There’s a “dog-ate-my-homework quality to this Clinton episode, with Hillary saying: Sorry, I deleted the remaining 30,000 or so e-mails, so I just can’t show them to you,” writes Larry Kudlow. He has a point. But that wasn’t the only thing from yesterday’s press conference that felt childish.
She began by dinging Republican senators who signed that letter about Iran for being “out of step with the best traditions of American leadership.” This move was generally praised as savvy, but it was a non sequitur that felt viscerally discordant. And here’s why: Any parent knows that a child who is hiding something will typically begin by telling you about “the other really bad thing that Johnny did today!”
Another tried and true technique for a guilty kid is the “everyone else does it, too” defense. Ignoring the fact that she violated a 2009 regulation, Clinton chose the “Others had done it,” line of defense. Literally. “Others had done it,” Clinton said. “According to the State Department, which recently said Secretary Kerry was the first secretary of state to rely primarily on a state.gov e-mail account.” (There was also the whole “I’m special, so the rules don’t apply to me” suggestion that teens are fond of employing. “I wanted to just use one device for both personal and work e-mails, instead of two,” she said.)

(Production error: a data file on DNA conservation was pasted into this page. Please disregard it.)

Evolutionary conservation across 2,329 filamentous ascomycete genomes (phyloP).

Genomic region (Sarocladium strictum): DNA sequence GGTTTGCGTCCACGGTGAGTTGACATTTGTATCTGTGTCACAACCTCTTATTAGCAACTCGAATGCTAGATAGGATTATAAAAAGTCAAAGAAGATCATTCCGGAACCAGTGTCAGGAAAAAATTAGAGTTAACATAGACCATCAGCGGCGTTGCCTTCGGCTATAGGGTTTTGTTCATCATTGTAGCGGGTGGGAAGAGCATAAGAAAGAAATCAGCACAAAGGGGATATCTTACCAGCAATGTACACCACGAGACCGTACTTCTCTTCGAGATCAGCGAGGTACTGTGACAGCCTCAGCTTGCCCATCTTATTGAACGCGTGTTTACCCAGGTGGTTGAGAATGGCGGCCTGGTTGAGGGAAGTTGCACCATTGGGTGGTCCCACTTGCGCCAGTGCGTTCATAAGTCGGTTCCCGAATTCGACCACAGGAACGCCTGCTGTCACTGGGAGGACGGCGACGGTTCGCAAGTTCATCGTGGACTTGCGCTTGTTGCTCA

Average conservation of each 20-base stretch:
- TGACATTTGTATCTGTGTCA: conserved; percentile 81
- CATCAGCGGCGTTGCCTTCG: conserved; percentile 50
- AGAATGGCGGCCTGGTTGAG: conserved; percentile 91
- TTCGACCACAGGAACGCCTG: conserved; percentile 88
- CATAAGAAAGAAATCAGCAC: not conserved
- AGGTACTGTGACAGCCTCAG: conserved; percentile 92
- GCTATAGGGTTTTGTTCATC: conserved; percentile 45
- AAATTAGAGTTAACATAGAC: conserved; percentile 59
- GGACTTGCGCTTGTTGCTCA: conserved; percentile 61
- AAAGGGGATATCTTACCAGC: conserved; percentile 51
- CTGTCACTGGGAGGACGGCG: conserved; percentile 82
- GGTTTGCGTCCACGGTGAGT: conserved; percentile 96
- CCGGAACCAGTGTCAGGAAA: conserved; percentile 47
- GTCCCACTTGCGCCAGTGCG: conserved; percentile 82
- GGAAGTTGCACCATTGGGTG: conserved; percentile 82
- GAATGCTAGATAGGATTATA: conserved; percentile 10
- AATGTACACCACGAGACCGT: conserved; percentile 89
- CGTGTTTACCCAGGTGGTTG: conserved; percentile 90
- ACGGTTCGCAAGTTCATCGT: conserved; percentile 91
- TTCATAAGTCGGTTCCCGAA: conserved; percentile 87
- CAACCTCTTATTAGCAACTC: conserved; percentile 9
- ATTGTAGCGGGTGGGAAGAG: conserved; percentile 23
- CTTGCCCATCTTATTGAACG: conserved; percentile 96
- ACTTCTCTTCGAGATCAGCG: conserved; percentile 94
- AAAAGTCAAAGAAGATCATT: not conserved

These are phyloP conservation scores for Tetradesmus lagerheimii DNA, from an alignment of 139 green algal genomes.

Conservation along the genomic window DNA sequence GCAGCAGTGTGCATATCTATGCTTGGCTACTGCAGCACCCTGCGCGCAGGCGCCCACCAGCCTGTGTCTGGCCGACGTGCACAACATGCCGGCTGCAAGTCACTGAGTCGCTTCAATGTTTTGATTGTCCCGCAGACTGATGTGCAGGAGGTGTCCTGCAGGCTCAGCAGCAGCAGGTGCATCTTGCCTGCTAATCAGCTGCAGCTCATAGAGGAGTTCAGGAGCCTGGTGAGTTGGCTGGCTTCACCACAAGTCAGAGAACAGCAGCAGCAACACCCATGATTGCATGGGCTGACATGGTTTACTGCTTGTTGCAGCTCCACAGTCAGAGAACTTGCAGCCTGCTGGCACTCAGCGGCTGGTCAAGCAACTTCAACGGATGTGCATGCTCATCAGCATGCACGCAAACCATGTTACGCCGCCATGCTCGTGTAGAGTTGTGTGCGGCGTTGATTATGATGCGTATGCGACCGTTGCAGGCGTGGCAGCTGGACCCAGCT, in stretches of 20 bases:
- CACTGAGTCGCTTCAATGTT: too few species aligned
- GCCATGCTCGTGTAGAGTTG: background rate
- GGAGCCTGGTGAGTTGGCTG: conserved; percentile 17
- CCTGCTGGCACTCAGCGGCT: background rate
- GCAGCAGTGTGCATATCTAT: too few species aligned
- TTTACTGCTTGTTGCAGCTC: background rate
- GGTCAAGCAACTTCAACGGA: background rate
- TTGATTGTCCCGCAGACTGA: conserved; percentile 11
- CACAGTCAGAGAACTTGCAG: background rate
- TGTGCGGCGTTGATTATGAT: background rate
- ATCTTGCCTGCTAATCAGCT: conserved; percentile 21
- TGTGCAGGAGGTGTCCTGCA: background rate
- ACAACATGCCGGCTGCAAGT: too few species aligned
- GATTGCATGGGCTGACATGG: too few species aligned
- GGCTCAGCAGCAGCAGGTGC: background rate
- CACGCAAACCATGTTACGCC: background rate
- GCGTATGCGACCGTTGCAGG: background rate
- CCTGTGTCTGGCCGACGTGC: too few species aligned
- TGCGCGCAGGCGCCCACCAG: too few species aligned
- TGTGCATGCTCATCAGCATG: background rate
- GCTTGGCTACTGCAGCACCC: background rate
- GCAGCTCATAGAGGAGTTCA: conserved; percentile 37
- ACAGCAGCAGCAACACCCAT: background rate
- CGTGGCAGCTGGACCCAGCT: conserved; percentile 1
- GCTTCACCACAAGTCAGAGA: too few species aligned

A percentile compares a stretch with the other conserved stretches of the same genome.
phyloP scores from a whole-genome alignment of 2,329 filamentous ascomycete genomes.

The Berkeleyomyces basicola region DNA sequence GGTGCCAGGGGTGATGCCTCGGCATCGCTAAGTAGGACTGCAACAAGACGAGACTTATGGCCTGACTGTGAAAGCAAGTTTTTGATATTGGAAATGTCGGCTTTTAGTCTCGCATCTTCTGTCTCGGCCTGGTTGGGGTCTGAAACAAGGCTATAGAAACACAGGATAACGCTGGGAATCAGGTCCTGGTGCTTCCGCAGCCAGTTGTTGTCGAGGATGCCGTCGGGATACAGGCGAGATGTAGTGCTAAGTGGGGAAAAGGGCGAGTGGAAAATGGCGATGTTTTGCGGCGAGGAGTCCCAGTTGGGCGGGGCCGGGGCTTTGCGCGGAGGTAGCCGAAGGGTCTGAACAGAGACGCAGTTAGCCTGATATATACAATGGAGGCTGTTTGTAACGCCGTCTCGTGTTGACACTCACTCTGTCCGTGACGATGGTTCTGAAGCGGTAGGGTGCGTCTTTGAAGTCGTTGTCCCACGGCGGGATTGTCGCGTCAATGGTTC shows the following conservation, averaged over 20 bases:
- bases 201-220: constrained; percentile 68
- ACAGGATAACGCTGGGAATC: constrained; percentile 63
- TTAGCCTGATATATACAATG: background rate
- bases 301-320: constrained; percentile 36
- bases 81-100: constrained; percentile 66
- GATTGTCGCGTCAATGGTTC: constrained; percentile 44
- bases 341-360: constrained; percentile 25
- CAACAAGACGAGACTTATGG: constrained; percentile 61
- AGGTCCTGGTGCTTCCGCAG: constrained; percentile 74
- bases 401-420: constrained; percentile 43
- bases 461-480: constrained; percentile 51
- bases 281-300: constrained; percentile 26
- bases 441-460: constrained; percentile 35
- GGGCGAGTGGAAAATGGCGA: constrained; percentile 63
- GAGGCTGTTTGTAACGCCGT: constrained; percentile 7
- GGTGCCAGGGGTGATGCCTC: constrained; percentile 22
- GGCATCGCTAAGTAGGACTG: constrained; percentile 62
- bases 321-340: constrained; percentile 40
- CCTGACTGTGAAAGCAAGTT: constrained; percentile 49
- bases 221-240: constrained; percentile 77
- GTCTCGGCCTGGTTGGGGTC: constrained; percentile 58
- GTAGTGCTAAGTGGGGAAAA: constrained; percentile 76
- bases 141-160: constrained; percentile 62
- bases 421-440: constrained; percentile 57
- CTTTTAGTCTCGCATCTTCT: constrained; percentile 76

Indeed, for parents of prevaricating youths, much of what was said sounded all too familiar. “I have had a few kids who had the audacity to tell me they looked through their notes from their teachers and, in fact, there was nothing that was bad, so they threw them away,” emailed one incredulous dad yesterday. Come to think of it, the “dog ate my homework” excuse isn’t the right analogy. It’s not brazen enough.